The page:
If you’re a diehard fan of Starbucks coffee, you may not want to read on. The mega chain that made espresso drinks culturally popular and added Tall, Grande, Venti, and Trenta (a 916 ml cup, the size of a wine bottle and larger than the capacity of the average human stomach) to our daily vernacular may not be all it’s cracked up to be for its employees, independent competition, or the local economy—even in locales like Corvallis that don’t seem all that threatened either from a cultural or business standpoint.
Although the baristas I’ve encountered in our Corvallis Starbucks shops are enthusiastic, offer excellent service, and seem pleased with their jobs overall, reports elsewhere point to the contrary. For example, an employee tip controversy has recently come to light at Portland area Starbucks.
The Oregonian reported last month that three former employees filed a class action suit against Starbucks, claiming the company violated the Fair Labor Standards Act. The lawsuit charges that some workers are earning less than minimum wage due to a “phantom wage” the company includes in their paychecks instead of unreported tips. The complaint alleges Starbucks illegally adds an extra 50 cents per hour to employee paystubs and W-2 forms in lieu of tips, and workers are encouraged not to report their tips.
If there’s any truth to this suit it seems like an unfair practice, considering an hour of tips for a barista could be well over half of a dollar. Many people who work in the customer service industry have to rely heavily on their tips to make a living, because they generally make around minimum wage.
Laurel Harper, a Starbucks spokeswoman, defended the company’s current policy. “We’re in full compliance with state and federal laws on how tips are taxed,” she said. And as we all know, federal standards provide for cost-of-living. That’s sarcasm, by the way.
Treat others as you…
Starbucks has come under fire more than once in past years for allegations of management mistreatment.
In a Business Insider article titled “12 Ways to Get Fired by Starbucks,” most of the employee terminations seem inexcusable and in clear violation of an employee’s civil rights. Here are some of the “12 ways”:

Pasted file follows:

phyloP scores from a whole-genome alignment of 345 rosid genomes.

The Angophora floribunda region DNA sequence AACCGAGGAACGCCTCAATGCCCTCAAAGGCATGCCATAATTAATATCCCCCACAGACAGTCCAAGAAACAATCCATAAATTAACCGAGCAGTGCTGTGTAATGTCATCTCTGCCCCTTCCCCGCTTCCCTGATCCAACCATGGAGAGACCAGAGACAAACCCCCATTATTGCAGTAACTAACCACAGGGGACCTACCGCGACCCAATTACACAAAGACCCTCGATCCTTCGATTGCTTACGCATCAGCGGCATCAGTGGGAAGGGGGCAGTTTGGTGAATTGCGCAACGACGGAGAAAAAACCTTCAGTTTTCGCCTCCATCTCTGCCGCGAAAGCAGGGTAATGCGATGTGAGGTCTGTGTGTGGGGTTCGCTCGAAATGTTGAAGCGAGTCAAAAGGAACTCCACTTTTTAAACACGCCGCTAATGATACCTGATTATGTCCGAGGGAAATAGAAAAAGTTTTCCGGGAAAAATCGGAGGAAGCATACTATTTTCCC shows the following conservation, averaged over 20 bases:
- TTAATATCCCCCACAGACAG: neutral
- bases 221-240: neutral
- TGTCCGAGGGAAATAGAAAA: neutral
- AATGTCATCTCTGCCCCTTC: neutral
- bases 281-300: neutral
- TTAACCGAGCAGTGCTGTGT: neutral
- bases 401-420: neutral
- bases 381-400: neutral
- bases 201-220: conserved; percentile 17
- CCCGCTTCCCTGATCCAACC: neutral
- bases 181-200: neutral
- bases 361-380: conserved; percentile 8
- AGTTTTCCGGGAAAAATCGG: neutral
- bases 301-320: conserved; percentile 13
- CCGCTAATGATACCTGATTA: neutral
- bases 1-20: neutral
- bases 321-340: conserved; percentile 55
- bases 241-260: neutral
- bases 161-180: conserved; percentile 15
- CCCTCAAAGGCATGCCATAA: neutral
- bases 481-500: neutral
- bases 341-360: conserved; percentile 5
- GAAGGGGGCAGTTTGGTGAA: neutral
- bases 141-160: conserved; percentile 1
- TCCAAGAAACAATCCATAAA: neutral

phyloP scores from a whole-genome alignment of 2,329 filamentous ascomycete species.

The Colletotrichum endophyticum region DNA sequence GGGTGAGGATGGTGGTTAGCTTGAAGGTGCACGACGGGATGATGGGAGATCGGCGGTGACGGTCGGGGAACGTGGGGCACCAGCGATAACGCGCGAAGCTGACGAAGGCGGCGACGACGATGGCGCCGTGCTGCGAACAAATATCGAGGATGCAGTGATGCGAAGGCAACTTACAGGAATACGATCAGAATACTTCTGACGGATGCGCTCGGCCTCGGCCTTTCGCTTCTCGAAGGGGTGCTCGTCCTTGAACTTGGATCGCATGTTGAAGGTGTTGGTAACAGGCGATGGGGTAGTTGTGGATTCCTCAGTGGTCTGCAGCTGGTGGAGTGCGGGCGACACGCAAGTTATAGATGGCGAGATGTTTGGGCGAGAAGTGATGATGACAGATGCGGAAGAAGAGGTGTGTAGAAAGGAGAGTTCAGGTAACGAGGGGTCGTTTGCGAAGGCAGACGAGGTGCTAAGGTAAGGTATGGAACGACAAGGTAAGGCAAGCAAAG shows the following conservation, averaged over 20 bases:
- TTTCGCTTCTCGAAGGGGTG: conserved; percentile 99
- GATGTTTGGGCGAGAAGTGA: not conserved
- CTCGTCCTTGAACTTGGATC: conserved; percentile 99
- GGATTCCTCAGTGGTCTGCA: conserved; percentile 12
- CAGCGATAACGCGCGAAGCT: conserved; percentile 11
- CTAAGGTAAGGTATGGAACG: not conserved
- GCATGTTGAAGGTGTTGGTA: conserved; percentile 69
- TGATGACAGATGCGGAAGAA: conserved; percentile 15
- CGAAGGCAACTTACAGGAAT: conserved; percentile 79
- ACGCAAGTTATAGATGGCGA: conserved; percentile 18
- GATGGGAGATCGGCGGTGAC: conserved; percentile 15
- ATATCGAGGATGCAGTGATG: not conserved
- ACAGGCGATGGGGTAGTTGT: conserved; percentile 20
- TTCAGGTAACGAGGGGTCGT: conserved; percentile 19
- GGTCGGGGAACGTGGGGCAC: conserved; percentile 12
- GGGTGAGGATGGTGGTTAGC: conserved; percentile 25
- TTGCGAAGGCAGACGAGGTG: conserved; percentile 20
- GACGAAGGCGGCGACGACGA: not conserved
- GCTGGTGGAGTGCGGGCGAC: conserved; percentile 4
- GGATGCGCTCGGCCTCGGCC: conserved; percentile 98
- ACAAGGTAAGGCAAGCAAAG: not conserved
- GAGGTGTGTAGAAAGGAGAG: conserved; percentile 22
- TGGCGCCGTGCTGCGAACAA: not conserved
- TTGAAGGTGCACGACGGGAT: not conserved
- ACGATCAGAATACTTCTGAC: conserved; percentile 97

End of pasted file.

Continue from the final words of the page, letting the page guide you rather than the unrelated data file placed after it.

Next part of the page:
In 2009, a newly hired little person was fired after three days of training merely for requesting to stand on a stool to make her job easier. The company claimed the accommodation would be “dangerous to customers and co-workers.” Two years later, Starbucks ended up paying her $75,000 for disability discrimination.
In 2010, a shift manager of seven years was asked to resign after district managers took issue with his tattoos. When he refused, saying his tattoos predated his employment with the company and that he had always covered his tattoos and followed the corporate dress code policy, he was fired. He filed a gender discrimination lawsuit against Starbucks and claimed that several female co-workers who also had tattoos were not discharged.
In 2008, a Michigan area employee was fired when he tried to organize a barista union. The next year, Starbucks settled on a complaint filed on the employee’s behalf by the National Labor Relations Board. The first Starbucks barista union was created in a New York City location in 2004 stemming from complaints of low starting wages and irregular hours.
You can check out the Starbucks Workers Union here: http://www.starbucksunion.org/. The union claims that Starbucks workers in Chile are currently on strike because they make less per hour than the price of a cup of coffee.
Besides these union claims and the tip lawsuit, negative publicity surrounding how Starbucks management treats its employees hasn’t been as prevalent in the mainstream media lately. Perhaps the company has righted the ship? Or perhaps not.
Move Over Independents
Starbucks doesn’t add more locations just through expansion alone. The corporation has developed a bad reputation among industry insiders for supposedly scouting out locally successful mom and pop coffee shops in an effort to either duplicate their neighborhood style/atmosphere or simply wanting to acquire the location all together. Starbucks has been accused of using what are referred to as “predatory” tactics by its competitors in the past.
In a lawsuit from 2006, Belvi Coffee and Tea Exchange Inc., another Seattle-based coffee shop, claimed Starbucks used its monopoly standing to keep other coffeehouses out of the prime downtown locations in Seattle and Bellevue through exclusive leases with property owners. It was alleged that the company would sign really long leases and offer to pay well above market value if the property owners would refuse to allow any competitors to occupy the same building.
Starbucks employees were reportedly handing out free samples (“predatory” tactics) in front of the rival shop, until it ultimately forced them out of business. The lawsuit resulted in a mediated settlement.
However, major chains aren’t always successful when it comes to removing independent businesses from the big market landscape. A recent study from the Economic Development Corporation showed that Starbucks makes up only 272 of the 1,700 coffee shops and cafes located in New York’s five boroughs.
While you can’t really compare Corvallis to New York City, its independent coffee shops are holding their own against Starbucks so far in much the same way. Corvallisites should not only be proud of supporting local businesses in general, but for treating Starbucks like just another coffee shop instead of something above and beyond the local shops—the goal of all expanding corporations.
by Patrick Fancher